What Can A New Grad Do During A Code?

What Can A New Grad Do During A Code?

There is a lot of anxiety amongst new nurses about what will happen during their first code. Will they know what to do? Will they do the right thing? Will they see something confronting? Will the patient be OK? Today we will give you just a little bit of insight into some of the things that generally happen during a code and what your role might be.

*Note there might be numerous ways to talk about a code; MET, code blue, crashing, Rapid Response, Hero Team, MERT etc.

Before The Code

Firstly let's take a step back and talk about what you have hopefully learned before you even get to the point of calling a code...

1. What is the first step when your patient is starting to deteriorate? Your place of work should have a process in place for escalating when a patient is deteriorating and there is usually a "chain of command" so to speak. Double check your hospital policy but usually if your patient is unwell you should be letting your team leader and the medical team know. Whether you start with the junior doctor or the registrar will depend on how unwell your patient is.

2. Do you know what the criteria is for calling a code? What kind of signs should prompt you to call a code? Depending on your workplace there will be certain vital signs or a vital sign score that automatically prompt you to call a code. Other times it might be that the patient is getting worse and you feel you need urgent help that is currently not available on the ward. There are also times where you consider calling a code but then your medical team happens to be on the ward and are able to help. Basically whether you call a code or not, the important thing is the patient gets the help they need when they need it.

3. How do you call a code in your place of work? Where is the button? What is the number?

4. Where is the emergency trolley and what is in it? It's a great idea to go through the emergency trolley a couple of times and familiarise yourself with the equipment. Emergency trolleys should be checked regularly so try and get involved in this.

5. Where is your bedside emergency equipment and what is there? Again familiarise yourself with what you have available and how it works. This should be checked at the start of every shift.

6. What are your patient's goals of care? Hopefully this is included in your handover and/or on your handover sheet. This tells you if you patient wants codes called if necessary, if they want CPR, if they want to be intubated, if they want ICU etc. This is very important to know because you do not want to give CPR to a patient who has explicitly said they do not want it.

Calling The Code

So now your patient is deteriorating, you need extra help fast and you overcome your fears and hit that button. Your colleagues come running to see what is happening... now what?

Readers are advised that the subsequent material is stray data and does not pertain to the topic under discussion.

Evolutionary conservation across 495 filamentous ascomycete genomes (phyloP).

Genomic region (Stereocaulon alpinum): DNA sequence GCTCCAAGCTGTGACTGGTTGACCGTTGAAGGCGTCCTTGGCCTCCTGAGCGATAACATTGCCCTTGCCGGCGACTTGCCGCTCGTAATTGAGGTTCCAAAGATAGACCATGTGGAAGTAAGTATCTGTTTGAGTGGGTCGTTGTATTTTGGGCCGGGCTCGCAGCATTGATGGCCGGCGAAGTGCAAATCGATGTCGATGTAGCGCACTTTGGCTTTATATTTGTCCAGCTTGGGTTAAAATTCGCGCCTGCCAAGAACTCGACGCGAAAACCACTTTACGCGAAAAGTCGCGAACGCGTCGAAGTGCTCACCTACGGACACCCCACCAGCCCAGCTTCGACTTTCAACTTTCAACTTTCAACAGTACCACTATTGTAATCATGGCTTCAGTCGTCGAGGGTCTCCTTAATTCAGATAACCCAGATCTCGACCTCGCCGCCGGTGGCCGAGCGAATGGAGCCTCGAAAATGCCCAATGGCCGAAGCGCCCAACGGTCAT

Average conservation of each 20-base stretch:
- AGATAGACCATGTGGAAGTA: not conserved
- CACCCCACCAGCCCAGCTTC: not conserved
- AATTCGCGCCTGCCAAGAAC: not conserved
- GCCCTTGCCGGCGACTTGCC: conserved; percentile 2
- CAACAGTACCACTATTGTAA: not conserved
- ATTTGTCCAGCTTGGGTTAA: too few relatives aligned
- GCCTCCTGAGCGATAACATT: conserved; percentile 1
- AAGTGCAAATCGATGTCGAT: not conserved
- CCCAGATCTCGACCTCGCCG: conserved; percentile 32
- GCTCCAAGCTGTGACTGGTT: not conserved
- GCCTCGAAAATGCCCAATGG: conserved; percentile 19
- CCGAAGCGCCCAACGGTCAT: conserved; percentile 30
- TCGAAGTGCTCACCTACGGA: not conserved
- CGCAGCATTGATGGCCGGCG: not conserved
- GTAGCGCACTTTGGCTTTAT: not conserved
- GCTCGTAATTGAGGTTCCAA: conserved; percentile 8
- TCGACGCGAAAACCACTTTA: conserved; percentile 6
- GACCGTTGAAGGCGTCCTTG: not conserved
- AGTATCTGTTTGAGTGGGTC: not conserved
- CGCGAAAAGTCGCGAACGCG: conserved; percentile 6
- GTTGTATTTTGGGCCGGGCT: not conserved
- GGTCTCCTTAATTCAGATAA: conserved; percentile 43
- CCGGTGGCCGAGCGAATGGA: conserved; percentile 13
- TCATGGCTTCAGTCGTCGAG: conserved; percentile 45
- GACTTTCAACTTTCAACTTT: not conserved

One of the best things about being a new grad in a hospital is that you are surrounded by colleagues who can support you when your patient is going downhill. What happens next really depends on why the code was called but there are some common things that tend to happen in all codes.

If you are really unlucky your first code might be someone who is unresponsive and requiring CPR in which case take a deep breath and work your way through the DRSABCD algorithm. But most likely your first code won't be that dramatic however it will probably still be freak out worthy and adrenaline inducing.

If your patient is maintaining their own airway and breathing on their own there are a few things that will start to happen in quick succession. Obs will be attended if not already done. Your patient should be returned to bed if possible. If the oxygen saturation is low or the patient appears to be in some kind of respiratory distress oxygen will be applied. If the blood pressure is low it's a good idea to lie your patient down. Someone should have brought in your emergency trolley and a BGL machine. Now is a good time to check your patient's sugars regardless of if they are diabetic. If the patient is having cardiac symptoms it's also a good idea to start hooking up an ECG. Hopefully somewhere during this time your code team arrives.

When they code team arrives they will want a handover. With all that adrenaline pumping you'll probably want to rush right into whatever reason you called the code but hang on a sec... take a deep breath and remember your ISBAR. Briefly and succinctly let your code team know who the patient is, why they are in hospital, any relevant background and then you can tell them why they were called. They might ask you some follow up questions, hopefully you know your patient really well and can answer them but this is not always the case and it is OK to say you don't know but then you should find out whether that be asking the medical team if in attendance or checking your notes, handover sheet computer system etc.